Palmer High head coach Dave Combs had a script for the ASAA Division II state baseball tournament. But the game plan is only one part of it. You still have to execute.
And that’s exactly what the Moose did. Now they are state champs for the first time in program history.
Seniors Jason Gunderson and Owen Hayes combined to scatter seven hits over seven innings to lead the Moose to a 7-3 win over Kodiak during the ASAA/First National Bank Division II State Championships title game Saturday afternoon at Wasilla High School.
“Jason, that’s the most he’s pitched in two-and-a-half weeks. He did the job that I wanted. Owen came in and slammed the door. It’s exactly what I wanted,” Combs said as his players celebrated school history.
Gunderson earned the win on the mound. He allowed five hits and struck out seven in four innings. Hayes allowed two hits, fanned five and recorded the nine-out save.
“It’s great. They’re just lights out,” Palmer catcher Dylan Garrettson said of Gunderson and Hayes. “They’re such good pitchers. They’re really accurate.”
The duo on the mound Saturday capped a stellar weekend for the Palmer pitching staff. The Moose allowed only five total runs during three wins over Grace Christian, Soldotna and Kodiak in the tourney,
Landon Guggnemos fanned 13 and tossed a complete game during a 7-1 win over SoHi in the semifinals. Hayes made the start against Grace. Palmer was able to limit Hayes’ pitch count, with the hope of the senior pitching Saturday, and Gabe Jaime pitched key innings in relief.
“That’s exactly how I planned out this tournament, and it worked,” Combs said. “It’s nice to be that deep on the pitching staff. We really worked hard to get to that point.”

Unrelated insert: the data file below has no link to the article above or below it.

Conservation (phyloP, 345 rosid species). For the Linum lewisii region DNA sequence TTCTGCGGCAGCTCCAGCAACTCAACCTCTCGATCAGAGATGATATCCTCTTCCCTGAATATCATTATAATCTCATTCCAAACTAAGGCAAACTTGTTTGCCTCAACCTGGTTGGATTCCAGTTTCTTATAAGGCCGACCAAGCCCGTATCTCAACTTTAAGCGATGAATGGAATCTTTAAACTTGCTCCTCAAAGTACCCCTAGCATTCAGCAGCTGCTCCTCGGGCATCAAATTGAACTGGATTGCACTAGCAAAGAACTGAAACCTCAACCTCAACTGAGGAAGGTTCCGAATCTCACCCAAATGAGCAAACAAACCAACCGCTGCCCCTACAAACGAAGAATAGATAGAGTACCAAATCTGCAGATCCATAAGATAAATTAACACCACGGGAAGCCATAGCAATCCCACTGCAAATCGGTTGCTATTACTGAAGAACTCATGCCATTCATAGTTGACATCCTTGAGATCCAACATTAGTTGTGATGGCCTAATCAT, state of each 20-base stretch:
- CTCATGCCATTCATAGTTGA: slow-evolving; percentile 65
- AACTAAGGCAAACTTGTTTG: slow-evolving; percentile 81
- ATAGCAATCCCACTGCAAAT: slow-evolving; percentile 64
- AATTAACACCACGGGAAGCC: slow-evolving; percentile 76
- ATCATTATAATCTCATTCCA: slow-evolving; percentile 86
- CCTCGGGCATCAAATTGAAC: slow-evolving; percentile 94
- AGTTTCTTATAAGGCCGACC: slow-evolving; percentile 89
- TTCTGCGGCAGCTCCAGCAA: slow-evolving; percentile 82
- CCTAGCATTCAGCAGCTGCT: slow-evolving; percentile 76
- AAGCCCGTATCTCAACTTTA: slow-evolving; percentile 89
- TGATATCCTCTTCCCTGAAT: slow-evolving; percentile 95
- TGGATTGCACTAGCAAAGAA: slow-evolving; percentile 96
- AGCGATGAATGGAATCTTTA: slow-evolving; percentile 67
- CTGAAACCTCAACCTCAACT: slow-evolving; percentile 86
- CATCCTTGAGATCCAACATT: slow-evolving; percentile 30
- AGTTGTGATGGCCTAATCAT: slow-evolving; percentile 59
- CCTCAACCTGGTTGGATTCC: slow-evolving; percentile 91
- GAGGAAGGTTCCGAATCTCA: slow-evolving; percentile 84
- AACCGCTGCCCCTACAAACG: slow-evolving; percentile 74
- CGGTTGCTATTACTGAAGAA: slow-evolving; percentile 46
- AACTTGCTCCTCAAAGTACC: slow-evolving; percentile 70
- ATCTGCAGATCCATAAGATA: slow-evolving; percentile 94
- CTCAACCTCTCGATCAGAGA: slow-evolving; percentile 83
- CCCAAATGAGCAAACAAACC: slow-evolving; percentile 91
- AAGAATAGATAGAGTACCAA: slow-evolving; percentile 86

With the limited pitch count in the quarterfinals, Hayes said he was ready to go in the title game. Hayes said the Moose were excited to play Kodiak again. Palmer edged the Bears by just a run in the Soutchetral Conference Championship the week before.
“We as a team really fought hard tonight. In the region championship we only beat them 8-7. I think that wasn’t good enough for us,” Hayes said.
Hayes said the Moose felt they had the ability to win a state baseball championship for the first time for their school.
“I think we had the tools to get the job done and we did it,” Hayes said. “I think we needed to come out strong and compete with the other teams. There are a lot of people in our region that are really strong.”
Palmer needed three straight wins over conference foes to win the title.
Garrettson sparked Palmer early with a solo home run in the top of the first.
“I thought it was a little short,” Garrettson said of his shot over the left field fence. “It just barely went over. I was so happy.”
Garrettson said he thought that helped lift the Moose.
“Those kind of moments are such big morale boosters,” Garrettson said.
Guggenmos singled on the game’s first pitch and quickly scored on an Adam Smithers ground out. Garrettson’s homer gave the Moose the 2-0 lead. Palmer added three runs in the third and two more in the fourth.
Lefty Landon Kitzman drove a ball into the opposite field gap and drove in two to give the Moose the 5-1 lead in the third. Litzman also tripled in the win.
Hayes also had an RBI triple in the win.
Guggenmos was 3 for 5 with two runs. Garrettson, Kitzman and Chad Landon had two hits each.
Palmer’s title came in the inaugural Division II state tourney. Baseball had been a single-classification sport since ASAA sanctioned a state tournament in 2000. Garrettson said the Moose were excited about the creation of the new division.
“We thought we had a really good opportunity,” Garrettson said. “And we love to play the Division I teams. We got to beat Wasilla, which is great.”
The Valley produced three top-4 teams in the two tournaments. Colony was the Division I runner-up and Wasilla was fourth in the DI class.
Combs shared a special moment with the founder of the program, his father Mike, handing him the trophy following the awards ceremony. Mike Combs started the Palmer High baseball program in 1996. Dave Combs, a former PHS standout who played for his dad, has been at the helm since 2007.
“It’s been a family affair. Having my dad here to watch that, I can’t put that into words,” Dave Combs said.
Contact Frontiersman managing editor Jeremiah Bartz at firstname.lastname@example.org.